The KTM 450XCF-W is a new bike for 2023 and marks a big change in philosophy for KTM. It might not seem like such a big deal because last year there was a 500XCF-W which looked almost the same. That bike was a stuffed-up attempt to comply with the EPA’s definition of an off-road vehicle. It was only a half-step away from being a dual-sport bike in terms of noise and emissions. The only real reason most riders were interested in it was because it was eligible for a California green sticker. This year, KTM basically gave up on trying to jump through California’s hoops and so the 450 is imported as a closed-course competition vehicle, just like any motocross bike. In truth, though, this bike is nothing like a motocross bike. For that matter, it’s nothing like the KTM 450XC-F, which is a full-blooded race bike with the same power delivery and character as the 450SX-F motocross bike. If you try to take a 450XC-F on a trail ride, you learn quickly that it wasn’t designed for that.

Pete Murray on the 2023 KTM 450XC-W

The XC-W is designed for true off road riding. To start off, it uses the frame from the previous generation KTM, which is more compliant. The front suspension is the WP Xplor coil-spring fork and the rear suspension is no-linkage PDS and much softer than that of a motocross bike. It has a radiator fan, a headlight and a tail light. More importantly, it has a smooth, friendly power delivery and a six-speed gearbox. The gearbox itself is exactly the same as that of the 500EXC, which is a favorite among desert racers. It isn’t uncommon for riders to install the EXC gearbox into the 450XC for racing. Now they don’t have to.

The KTM 450XCF-W sells for $11,649.

When you ride the 450XC-W on the trail, you don’t get the feeling that it’s going to flame out. That’s a huge relief compared to most 450 off-road bikes that always have you performing a delicate dance between the throttle and the clutch. You can drag it down to fairly low rpm and roll it on. It won’t cough or backfire and it finds traction where a motocross bike would just spin. In terms of absolute power, the XC-W lands right in the middle between the dual-sport bike and the motocross bike. Some of the power is lost in the exhaust system, which is much quieter than any competition bike. It isn’t, however, as stuffed up as a dual-sport or last year’s 500XC-W.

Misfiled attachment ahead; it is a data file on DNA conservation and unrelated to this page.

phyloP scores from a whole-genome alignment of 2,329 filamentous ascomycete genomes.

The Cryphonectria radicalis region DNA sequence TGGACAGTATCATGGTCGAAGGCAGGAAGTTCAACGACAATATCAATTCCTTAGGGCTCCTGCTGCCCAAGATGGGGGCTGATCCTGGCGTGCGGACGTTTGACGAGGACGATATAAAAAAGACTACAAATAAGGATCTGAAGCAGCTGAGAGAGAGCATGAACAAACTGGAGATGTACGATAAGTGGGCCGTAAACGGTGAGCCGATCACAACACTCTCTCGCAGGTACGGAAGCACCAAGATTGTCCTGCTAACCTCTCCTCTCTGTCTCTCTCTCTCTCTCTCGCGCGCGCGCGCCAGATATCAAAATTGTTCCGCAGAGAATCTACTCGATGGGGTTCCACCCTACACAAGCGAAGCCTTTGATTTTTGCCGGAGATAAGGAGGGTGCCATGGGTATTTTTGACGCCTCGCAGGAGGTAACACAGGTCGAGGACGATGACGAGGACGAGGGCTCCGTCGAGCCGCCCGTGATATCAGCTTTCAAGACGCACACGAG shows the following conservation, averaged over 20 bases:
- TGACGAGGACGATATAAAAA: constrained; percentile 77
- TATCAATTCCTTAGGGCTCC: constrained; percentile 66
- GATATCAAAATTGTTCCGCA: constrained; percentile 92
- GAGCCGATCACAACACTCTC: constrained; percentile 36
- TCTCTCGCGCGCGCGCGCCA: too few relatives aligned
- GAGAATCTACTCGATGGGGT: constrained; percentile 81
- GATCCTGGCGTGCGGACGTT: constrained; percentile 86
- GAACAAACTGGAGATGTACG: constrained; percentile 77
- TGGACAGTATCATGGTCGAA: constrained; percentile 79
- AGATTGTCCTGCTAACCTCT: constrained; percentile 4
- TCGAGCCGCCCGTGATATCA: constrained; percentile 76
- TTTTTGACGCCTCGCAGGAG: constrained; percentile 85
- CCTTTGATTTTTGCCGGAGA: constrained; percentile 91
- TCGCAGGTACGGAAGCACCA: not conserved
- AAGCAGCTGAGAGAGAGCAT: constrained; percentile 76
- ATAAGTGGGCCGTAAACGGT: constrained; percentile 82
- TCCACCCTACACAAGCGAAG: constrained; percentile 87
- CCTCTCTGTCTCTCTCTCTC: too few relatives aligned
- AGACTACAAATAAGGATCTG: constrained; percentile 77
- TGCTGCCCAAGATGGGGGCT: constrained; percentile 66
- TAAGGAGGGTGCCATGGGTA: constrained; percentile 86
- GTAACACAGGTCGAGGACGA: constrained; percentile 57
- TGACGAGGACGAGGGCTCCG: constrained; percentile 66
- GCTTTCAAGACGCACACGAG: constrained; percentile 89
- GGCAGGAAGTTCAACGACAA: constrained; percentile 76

Anyone who plans on racing a 450XC-W, will want more power. When you get it in wide-open spaces, competition 450s have a clear cut advantage. An aftermarket exhaust will get you about halfway there. The rest is in mapping and the cam. The compression ratio and valve sizes are the same as the 2022 450XC-F. The suspension is also far too soft for racing. It might actually be too soft for aggressive trail riding.

Going down that road might be the path for racers, but it will also compromise the XCF-W’s most endearing trails. It’s a sweet off-road bike that walks a fine line between racer and dual-sport bike. And, as many riders remind us, this can serve as a dual-sport in most states with a few bolt-on items–just not where we are in California. For a full test, check out the February print issue of Dirt Bike.



The WORCS season-end  banquet is on December 3,  where the Great Bike Giveaway will come to fruition. Two  amateur WORCS motorcycle racers will walk away with either a 2022 Husqvarna FX 450 or a KTM 85 SX. Only amateur motorcycle class eligible. Must be present to win at year-end awards banquet in Primm, NV. Go to WORCS.com to learn more.



  • 7 days of riding, 1300 to 1800 miles depending on year

  • Point to Point ride, starting in Ensenada, ending in Cabo

  • Different night stops every night

  • GPS self guided route

  • Relax day in Cabo after the ride
  • Return bike transport included

  • Register here


See you next week!

–Ron Lawson


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